A reafferent and feed-forward model of song syntax generation in the Bengalese finch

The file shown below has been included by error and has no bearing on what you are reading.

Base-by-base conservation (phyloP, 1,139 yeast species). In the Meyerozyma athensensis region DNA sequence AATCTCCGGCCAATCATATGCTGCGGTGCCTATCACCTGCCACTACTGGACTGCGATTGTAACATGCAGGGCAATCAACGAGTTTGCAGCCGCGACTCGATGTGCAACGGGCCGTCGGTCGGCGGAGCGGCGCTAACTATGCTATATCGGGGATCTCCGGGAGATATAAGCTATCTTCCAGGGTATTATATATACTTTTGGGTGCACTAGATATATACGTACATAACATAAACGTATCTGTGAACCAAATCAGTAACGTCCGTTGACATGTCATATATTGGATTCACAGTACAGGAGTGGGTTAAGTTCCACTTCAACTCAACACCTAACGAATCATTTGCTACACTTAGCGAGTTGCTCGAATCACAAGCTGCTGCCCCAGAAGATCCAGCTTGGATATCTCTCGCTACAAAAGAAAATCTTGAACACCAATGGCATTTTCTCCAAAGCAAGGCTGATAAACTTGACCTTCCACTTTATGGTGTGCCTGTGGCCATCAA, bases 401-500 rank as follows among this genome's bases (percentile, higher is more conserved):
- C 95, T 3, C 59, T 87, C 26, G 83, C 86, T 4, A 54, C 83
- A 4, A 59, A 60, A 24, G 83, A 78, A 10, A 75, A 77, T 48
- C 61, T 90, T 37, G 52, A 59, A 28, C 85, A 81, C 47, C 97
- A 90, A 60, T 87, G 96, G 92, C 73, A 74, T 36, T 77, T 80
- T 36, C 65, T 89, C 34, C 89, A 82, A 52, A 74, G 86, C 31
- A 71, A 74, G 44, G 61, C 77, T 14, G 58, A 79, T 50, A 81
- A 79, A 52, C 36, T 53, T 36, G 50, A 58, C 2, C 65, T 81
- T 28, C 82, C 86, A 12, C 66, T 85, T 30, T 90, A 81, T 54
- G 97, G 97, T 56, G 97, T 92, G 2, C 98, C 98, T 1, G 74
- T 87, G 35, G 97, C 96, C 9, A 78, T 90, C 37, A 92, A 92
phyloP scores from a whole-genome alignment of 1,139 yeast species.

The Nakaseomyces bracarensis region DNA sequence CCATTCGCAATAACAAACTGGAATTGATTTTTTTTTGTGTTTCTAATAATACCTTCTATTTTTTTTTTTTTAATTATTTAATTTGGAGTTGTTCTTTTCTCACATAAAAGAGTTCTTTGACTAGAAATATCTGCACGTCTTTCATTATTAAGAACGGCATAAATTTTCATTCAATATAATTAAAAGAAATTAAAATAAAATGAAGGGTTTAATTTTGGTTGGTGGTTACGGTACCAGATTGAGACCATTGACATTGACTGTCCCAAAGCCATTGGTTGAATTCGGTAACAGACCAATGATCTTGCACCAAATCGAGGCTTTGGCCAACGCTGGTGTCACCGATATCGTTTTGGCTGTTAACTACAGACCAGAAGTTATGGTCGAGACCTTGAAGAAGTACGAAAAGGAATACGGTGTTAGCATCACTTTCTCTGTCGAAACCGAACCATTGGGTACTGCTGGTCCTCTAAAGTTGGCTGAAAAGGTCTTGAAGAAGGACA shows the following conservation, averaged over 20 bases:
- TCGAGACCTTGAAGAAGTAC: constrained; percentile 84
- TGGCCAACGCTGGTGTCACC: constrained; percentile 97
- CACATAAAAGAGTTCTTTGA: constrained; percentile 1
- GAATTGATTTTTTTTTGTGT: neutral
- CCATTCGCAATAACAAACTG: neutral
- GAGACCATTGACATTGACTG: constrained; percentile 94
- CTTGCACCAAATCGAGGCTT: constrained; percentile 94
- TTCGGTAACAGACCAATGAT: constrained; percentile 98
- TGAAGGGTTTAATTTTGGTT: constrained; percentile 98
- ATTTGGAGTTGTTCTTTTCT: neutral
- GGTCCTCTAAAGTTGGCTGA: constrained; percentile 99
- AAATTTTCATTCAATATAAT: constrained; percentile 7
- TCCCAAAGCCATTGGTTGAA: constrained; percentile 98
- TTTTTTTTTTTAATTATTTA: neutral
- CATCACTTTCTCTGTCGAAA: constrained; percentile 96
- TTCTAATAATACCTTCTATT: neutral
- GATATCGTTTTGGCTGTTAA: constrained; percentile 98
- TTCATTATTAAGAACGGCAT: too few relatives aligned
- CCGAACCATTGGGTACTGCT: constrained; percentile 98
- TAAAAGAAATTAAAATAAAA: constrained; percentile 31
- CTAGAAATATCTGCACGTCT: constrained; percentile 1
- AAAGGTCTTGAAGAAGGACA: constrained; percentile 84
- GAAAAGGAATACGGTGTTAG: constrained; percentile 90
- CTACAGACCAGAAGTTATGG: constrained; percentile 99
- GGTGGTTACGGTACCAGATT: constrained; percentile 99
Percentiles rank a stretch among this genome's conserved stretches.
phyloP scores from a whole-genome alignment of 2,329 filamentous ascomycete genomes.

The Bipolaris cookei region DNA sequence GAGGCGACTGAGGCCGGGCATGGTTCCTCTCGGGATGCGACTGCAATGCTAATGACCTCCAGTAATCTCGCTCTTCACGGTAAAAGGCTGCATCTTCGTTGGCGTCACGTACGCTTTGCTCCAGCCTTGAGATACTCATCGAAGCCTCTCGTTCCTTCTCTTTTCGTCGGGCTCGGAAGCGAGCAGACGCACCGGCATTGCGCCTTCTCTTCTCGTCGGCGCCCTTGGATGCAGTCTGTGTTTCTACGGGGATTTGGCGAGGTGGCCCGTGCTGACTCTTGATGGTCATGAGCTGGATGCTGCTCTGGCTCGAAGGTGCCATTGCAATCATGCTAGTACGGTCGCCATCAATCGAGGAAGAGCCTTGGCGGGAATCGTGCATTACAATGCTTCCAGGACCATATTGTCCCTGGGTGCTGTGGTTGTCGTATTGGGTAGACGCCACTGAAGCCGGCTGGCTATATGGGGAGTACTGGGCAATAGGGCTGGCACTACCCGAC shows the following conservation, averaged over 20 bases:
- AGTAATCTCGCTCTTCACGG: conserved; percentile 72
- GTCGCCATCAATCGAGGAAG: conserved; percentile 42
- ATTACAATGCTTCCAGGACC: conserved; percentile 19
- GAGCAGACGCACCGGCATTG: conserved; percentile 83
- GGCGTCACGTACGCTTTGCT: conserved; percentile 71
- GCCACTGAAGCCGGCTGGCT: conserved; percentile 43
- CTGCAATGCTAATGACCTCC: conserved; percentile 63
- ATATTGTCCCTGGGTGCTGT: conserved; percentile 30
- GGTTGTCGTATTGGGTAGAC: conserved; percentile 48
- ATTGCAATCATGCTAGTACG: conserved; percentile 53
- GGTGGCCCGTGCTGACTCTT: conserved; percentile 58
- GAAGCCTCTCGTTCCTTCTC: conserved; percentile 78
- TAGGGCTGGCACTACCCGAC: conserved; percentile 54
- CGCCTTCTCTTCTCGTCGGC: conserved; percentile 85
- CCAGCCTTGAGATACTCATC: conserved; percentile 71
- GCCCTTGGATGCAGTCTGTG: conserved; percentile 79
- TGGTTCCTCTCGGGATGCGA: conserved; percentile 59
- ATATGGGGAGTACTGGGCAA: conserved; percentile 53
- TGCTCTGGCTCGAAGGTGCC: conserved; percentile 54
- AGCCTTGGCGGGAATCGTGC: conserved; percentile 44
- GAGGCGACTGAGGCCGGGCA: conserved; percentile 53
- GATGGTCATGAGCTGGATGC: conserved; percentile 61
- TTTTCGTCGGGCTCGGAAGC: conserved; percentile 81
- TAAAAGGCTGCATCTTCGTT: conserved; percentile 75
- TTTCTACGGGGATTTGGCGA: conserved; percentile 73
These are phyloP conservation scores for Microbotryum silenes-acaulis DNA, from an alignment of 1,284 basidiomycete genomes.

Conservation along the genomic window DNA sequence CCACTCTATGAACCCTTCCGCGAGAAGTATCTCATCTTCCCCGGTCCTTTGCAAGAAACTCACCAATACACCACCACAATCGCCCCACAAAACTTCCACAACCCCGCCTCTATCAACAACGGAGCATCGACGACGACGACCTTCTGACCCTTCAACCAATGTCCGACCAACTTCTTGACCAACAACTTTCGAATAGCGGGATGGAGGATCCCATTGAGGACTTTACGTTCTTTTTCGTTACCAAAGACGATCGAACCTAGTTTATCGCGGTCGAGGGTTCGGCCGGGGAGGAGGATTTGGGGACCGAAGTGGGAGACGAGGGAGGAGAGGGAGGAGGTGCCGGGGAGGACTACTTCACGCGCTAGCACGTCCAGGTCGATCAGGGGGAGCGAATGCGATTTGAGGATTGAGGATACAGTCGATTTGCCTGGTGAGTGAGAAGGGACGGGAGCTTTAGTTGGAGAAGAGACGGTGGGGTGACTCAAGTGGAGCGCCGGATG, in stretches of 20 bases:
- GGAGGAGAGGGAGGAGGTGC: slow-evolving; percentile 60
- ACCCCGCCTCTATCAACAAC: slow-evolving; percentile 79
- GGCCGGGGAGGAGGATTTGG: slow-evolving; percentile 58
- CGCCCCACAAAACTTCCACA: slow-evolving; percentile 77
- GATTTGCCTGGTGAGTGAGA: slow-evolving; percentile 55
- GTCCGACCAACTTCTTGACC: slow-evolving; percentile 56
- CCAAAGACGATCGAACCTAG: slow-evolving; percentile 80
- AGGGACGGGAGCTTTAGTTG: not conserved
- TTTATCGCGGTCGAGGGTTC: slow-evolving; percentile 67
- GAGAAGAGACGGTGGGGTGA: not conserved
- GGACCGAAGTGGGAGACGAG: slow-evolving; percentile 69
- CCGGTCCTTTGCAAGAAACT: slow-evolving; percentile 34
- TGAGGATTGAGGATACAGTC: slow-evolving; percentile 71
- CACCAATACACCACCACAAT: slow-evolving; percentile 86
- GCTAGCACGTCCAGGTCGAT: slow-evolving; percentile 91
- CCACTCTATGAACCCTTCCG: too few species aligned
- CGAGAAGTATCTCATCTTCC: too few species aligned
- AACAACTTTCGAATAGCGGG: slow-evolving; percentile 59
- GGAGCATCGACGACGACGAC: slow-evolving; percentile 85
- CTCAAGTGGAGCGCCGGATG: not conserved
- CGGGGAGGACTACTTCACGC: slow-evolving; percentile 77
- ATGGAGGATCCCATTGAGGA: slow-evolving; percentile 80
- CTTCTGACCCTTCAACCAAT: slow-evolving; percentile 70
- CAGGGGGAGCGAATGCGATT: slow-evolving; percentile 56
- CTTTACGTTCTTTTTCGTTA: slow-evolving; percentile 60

Male Bengalese finches do not normally change their vocal patterns in adulthood; song is stereotyped and stable over time. Adult song maintenance requires auditory feedback. If adults are deafened, song will degrade within 1 week. We tested whether feedback of all sound frequencies is required for song maintenance. The avian basilar papilla is tonotopically organized; hair cells in the basal region encode high frequencies, and low frequencies are encoded in progressively apical regions. We restricted the spectral range of feedback available to a bird by killing either auditory hair cells encoding higher frequencies or those encoding both high and low frequencies and documented resultant changes in song. Birds were treated with either Amikacin alone to kill high-frequency hair cells or Amikacin and sound exposure to target hair cells across the entire papilla. During treatment, song was recorded from all birds weekly. After treatment and song recording, evoked-potential audiograms were evaluated on each bird, and papillas were evaluated by scanning electron microscopy. Results showed that hair cell damage over 46-63% of the basal papilla and the corresponding high-frequency hearing loss had no effect on song structure. In birds with hair cell damage extending further into the apical region of the papilla and corresponding low-frequency and high-frequency hearing loss, song degradation occurred within 1 week of beginning treatment and was comparable with degradation after surgical deafening. We conclude that either low-frequency spectral cues or temporal cues via feedback of the song amplitude envelope are sufficient for song maintenance in adult Bengalese finches.